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Nigeria’s new ministers: technocrats and loyalists in, everyone else out

Nigeria’s acting president, Goodluck Jonathan, today submitted a list of new nominations for the cabinet that he dissolved late last week. The list seems designed to send two messages: To the international community, it gives all the "right" signals of stability. To the Nigerian politburo, it says get loyal or get out. The first message ...

By , International Crisis Group’s senior analyst for Colombia.

Nigeria's acting president, Goodluck Jonathan, today submitted a list of new nominations for the cabinet that he dissolved late last week. The list seems designed to send two messages: To the international community, it gives all the "right" signals of stability. To the Nigerian politburo, it says get loyal or get out.

The first message comes from the keeping of two ministers who have won international plaudits for their business and investor friendly policies: Finance Minister Shamsudeen Usman and Minister of State for Petroleum Henry Odein Ajumogobia. Both have a solid technocratic reputation, and their staying in office no doubt signals that Nigeria wants to stay open to business, despite other turmoil.

But to the feuding political classes, Jonathan has signalled the ousting of pretty much everyone else -- with the noted exception of the Information Minister, Dora Akunyili, who had incidentally called for the incapacitated President Umaru Yar'Adua's resignation and Jonathan's official instatement as president. Loyalty, in Nigerian politics, is rarely overlooked.

Nigeria’s acting president, Goodluck Jonathan, today submitted a list of new nominations for the cabinet that he dissolved late last week. The list seems designed to send two messages: To the international community, it gives all the "right" signals of stability. To the Nigerian politburo, it says get loyal or get out.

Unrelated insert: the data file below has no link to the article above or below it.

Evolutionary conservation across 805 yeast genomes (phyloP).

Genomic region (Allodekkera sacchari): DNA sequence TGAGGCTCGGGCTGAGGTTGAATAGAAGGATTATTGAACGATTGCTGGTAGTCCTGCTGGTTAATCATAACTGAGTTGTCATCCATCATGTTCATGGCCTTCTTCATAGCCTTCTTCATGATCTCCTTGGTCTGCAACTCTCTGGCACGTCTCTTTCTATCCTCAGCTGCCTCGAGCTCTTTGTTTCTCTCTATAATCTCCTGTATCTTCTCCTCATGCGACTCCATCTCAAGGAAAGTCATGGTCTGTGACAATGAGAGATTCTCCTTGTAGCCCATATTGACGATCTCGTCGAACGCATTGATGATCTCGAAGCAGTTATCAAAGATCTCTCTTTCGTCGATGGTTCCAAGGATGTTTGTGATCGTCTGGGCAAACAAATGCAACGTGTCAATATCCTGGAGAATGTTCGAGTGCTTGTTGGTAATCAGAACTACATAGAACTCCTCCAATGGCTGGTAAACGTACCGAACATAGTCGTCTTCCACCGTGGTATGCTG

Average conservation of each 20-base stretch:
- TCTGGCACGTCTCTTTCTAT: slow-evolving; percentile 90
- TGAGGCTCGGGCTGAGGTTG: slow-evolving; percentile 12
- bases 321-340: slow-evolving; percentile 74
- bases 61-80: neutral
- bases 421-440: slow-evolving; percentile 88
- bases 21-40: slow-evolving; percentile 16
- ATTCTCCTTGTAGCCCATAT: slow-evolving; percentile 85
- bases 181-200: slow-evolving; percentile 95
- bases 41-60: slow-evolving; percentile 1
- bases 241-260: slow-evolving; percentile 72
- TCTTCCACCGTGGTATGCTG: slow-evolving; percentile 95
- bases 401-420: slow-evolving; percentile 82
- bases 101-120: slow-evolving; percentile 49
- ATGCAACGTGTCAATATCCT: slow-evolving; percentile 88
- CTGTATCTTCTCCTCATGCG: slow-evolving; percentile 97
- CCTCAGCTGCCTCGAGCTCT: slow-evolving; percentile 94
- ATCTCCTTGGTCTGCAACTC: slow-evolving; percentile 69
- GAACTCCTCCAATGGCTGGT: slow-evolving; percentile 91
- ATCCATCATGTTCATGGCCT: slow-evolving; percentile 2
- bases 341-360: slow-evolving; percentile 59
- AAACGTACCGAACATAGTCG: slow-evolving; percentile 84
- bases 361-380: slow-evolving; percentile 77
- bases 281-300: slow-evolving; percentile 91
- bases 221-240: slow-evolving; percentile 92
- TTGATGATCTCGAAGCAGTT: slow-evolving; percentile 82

The first message comes from the keeping of two ministers who have won international plaudits for their business and investor friendly policies: Finance Minister Shamsudeen Usman and Minister of State for Petroleum Henry Odein Ajumogobia. Both have a solid technocratic reputation, and their staying in office no doubt signals that Nigeria wants to stay open to business, despite other turmoil.

But to the feuding political classes, Jonathan has signalled the ousting of pretty much everyone else — with the noted exception of the Information Minister, Dora Akunyili, who had incidentally called for the incapacitated President Umaru Yar’Adua’s resignation and Jonathan’s official instatement as president. Loyalty, in Nigerian politics, is rarely overlooked.

Elizabeth Dickinson is International Crisis Group’s senior analyst for Colombia.

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